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EU pension ruling gives hope to thousands

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People who lost their pensions after their employers went bust have received pension advice from the European Court of Justice to the effect that their call for compensation may soon be heeded.

The European Court of Justice said that under the European Union Insolvency Directive the UK’s Government pension protection system is “inadequate”.

Although the ruling did not specify that compensation should be paid, the case will now go back to the High Court and many people deprived of their pension fund feel that they may now be compensated.

The case was brought by unions representing former employees at Allied Steel and Wire (ASW) and United Engineering Forgings (UEF), which both closed in 2002 with staff deprived of their pensions.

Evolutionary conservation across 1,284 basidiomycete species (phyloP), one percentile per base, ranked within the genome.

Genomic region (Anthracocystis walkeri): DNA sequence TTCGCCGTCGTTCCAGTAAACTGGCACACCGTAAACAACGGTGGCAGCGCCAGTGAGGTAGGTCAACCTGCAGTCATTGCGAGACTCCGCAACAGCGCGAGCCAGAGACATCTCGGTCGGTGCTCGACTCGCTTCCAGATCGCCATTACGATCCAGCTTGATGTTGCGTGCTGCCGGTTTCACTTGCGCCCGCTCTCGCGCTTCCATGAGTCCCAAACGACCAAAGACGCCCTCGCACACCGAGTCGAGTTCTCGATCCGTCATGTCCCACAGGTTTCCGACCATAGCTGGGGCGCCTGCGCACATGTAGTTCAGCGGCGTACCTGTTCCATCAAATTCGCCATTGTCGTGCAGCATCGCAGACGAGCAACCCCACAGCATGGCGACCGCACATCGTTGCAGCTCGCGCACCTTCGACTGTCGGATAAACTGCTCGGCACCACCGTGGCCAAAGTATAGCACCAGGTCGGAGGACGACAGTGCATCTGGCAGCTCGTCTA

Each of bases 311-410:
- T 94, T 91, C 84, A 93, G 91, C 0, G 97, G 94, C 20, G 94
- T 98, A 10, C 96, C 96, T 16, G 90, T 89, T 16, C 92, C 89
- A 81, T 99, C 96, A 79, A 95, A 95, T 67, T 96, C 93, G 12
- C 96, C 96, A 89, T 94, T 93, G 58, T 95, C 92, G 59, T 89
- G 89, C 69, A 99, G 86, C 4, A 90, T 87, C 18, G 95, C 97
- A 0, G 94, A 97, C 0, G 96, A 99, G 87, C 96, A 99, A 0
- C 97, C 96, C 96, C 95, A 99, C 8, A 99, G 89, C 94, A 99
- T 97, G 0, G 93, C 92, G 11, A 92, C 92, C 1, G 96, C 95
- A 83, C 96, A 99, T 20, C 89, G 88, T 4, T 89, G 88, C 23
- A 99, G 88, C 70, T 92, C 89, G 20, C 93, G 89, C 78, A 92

Derek Simpson, general secretary of Amicus, one of the unions party to the court case, said: “We are confident that when this case returns to the UK High Court, our arguments will be upheld and our members who, through no fault of their own, lost all or substantial parts of their pension, will be fully reimbursed.”

The EU court, however, added that its ruling did not automatically mean that the UK Government had to compensate those who have lost out on their pension fund. “The court finds that the directive does not oblige the member states themselves to fund the rights to old age benefits.”


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